Manchester City face a resurgent Chelsea on Wednesday, looking to get back within a point of local rivals and league leaders Manchester United.
Having been top themselves for much of the season and clear favourites to win the title, City’s success has now come under question as United go through their usual end-of-season winning run. Sir Alex Ferguson’s side are in ominously ruthless form in the Premier League and have arguably the easier run-in, making a 20th league title look increasingly likely.
But, for the sake of the English football, I hope this doesn’t happen.
As far as allegiances are concerned, I’m completely neutral, holding no particular sympathy for either side. I just think it would be better for the neutrals like me if City win.
For starters, they’ve played some superb football this season – the wins at Old Trafford and White Hart Lane are probably as good as have been seen in the Premier League against such a calibre of opposition. United have played some good stuff too, but nothing on that scale – their season has been largely marked by the kind of functional narrow wins that are typical of champions, though there have been some clear exceptions.
Spurs have also been sensational at times, but their challenge has faded badly amid the speculation over Harry Redknapp’s future. In terms of consistently producing stylish and successful football, only Swansea can claim to have matched City this season.
David Silva has been brilliant, if overexerted, Sergio Aguero a revelation, and Mario Balotelli his usual enigmatic self. On top of that, they have probably the best defender and goalkeeper in the league in Vincent Kompany and Joe Hart. Whether you approve of how they acquired such talent or not, it is an unquestionably superb squad.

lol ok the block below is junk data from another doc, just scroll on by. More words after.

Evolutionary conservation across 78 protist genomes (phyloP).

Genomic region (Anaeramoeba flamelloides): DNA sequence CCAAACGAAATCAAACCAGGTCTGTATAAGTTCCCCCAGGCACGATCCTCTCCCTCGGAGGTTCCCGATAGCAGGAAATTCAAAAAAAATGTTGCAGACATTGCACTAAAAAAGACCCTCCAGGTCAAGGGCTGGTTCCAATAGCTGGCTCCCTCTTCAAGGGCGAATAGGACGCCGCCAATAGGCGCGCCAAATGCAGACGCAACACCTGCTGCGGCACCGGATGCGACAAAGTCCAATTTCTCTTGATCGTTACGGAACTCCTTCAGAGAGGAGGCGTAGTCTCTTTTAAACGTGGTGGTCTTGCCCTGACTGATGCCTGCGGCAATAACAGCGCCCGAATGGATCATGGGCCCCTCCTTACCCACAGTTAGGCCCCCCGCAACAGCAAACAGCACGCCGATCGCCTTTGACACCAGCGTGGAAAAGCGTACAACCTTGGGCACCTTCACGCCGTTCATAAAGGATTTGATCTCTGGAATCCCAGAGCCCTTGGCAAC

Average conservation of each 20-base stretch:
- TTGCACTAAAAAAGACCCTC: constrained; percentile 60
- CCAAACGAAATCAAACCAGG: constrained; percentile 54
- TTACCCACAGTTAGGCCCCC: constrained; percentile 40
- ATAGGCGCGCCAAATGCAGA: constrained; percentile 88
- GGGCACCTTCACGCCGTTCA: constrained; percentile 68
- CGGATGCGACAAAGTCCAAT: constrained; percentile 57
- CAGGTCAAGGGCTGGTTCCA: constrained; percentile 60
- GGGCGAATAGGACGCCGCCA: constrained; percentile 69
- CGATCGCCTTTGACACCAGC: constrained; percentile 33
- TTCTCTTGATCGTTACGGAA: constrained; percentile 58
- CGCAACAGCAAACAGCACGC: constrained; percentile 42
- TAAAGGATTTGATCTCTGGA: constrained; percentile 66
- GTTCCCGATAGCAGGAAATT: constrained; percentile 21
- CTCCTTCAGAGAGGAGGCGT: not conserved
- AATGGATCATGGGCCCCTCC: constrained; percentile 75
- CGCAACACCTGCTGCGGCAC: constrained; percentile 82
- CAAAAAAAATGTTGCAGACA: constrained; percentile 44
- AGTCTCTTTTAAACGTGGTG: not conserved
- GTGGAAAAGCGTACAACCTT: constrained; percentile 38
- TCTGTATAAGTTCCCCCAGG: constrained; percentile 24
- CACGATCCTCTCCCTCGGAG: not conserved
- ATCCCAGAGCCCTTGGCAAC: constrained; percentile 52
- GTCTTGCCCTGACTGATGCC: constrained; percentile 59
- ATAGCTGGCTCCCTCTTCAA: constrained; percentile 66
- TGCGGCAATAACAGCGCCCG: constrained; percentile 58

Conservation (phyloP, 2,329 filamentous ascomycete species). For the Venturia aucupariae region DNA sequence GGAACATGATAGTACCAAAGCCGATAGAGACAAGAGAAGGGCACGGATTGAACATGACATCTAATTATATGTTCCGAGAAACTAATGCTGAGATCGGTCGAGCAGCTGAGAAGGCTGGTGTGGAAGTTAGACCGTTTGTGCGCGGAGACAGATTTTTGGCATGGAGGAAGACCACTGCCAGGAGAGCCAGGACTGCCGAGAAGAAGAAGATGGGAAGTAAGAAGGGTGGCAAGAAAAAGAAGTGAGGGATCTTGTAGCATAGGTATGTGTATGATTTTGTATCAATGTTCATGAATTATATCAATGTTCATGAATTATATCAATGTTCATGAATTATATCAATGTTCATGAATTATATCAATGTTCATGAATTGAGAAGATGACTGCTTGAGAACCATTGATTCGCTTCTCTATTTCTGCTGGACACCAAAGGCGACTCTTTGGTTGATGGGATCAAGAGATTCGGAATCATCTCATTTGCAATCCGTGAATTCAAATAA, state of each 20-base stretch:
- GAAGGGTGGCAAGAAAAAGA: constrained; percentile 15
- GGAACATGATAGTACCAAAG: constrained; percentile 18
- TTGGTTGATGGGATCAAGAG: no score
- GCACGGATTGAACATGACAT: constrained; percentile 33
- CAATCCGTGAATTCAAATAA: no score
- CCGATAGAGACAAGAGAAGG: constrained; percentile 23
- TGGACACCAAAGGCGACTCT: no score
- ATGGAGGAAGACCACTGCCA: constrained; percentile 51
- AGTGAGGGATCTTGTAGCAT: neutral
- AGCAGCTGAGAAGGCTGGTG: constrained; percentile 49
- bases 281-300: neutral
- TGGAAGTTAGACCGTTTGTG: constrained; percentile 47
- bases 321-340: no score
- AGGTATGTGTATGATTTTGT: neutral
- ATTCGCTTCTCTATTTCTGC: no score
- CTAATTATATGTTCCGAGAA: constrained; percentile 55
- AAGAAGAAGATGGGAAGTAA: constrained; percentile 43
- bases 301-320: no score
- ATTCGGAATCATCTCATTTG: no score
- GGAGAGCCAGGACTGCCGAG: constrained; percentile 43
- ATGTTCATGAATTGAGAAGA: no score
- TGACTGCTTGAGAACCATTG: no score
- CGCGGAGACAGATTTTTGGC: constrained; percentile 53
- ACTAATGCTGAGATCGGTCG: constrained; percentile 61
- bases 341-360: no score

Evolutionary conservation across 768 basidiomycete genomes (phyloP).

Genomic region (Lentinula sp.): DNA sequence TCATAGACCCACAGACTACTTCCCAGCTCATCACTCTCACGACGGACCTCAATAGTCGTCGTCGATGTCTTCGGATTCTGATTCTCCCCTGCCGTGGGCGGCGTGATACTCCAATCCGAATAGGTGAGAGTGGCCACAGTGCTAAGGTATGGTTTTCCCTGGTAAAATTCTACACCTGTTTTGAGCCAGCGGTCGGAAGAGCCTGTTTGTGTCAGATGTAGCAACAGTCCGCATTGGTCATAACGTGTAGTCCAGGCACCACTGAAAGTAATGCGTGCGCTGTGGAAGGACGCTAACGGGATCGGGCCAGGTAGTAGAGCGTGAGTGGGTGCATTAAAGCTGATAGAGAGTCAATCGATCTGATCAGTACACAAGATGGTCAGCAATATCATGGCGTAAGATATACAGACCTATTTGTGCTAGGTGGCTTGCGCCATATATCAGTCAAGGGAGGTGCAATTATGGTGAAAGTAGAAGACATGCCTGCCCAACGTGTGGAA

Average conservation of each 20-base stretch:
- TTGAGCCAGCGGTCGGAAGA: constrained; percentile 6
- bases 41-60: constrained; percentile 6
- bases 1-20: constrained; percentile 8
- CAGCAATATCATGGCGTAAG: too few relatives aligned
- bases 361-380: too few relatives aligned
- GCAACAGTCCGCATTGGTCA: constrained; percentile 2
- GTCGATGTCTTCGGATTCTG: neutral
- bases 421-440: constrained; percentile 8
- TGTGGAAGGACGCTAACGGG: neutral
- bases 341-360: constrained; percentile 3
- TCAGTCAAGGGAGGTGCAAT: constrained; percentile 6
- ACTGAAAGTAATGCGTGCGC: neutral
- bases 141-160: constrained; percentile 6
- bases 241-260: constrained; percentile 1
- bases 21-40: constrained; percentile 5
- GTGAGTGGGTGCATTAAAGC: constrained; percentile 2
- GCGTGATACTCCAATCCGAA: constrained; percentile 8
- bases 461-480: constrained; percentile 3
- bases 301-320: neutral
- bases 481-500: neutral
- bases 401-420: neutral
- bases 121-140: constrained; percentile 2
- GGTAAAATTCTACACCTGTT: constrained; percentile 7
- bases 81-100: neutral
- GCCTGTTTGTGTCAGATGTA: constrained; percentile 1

Contrast that to United’s squad; a reliance on two midfielders in their late-30s, no obvious first-choice keeper, and a long-term injury to their captain and defensive stalwart. Wayne Rooney may be world class, but I don’t see him inspiring United to glory in the same way that Eric Cantona or Cristiano Ronaldo did, not this season anyway.
Yet, they are top of the league, as they always seem to be at this time of year. When City were flying in the autumn, the Red Devils clung on thanks to a superb show of resilience and that has allowed them to gradually close the gap in terms of points and goal difference as City feel the heat.
Undoubtedly, it will be an extraordinary and commendable achievement if Ferguson can lead United to glory yet again. But it will be a serious indictment of the competition the Premier League has to offer; a Spurs side that have begun to fizzle out, Chelsea riddled with too many problems to mention here, Arsenal and Liverpool nowhere to be seen, and City unable to deliver on the promise shown for so long.
As Spain, Italy and Germany’s sides take the plaudits in Europe, the only solace fans of the Premier League can take is that our league has the best level of competition. Could we still claim that if United win again, and with a side that is not nearly as talented as previous models?
In the Premier League’s 20 year history, only four sides have lifted the trophy – United, Blackburn, Arsenal and Chelsea. United have 12 to their name, four times as many as the nearest challengers. Surely it’s time to add a fifth name to that list.
And while we deride Spain for being a two-team league, at least Barcelona and Real Madrid are world class teams capable of beating just about anyone else. If this United side win, then what will it say for the quality we have on these shores?
City are meant to be the successors, if only because they have the financial means to become so. But if they can’t win it now, with United in transition, then when will they? Financial Fair Play will soon level the economic playing field, and why would someone choose to join City over any of their rivals if they don’t have the domestic or European title credentials to back up their cash.
This is the best chance City will get to cement a place at the top of the English game and ensure their progression on the field can continue. And if they can do that, they might just drag everyone else along with them.
The Premier League needs City to win, or we risk falling behind in terms of quality and credibility.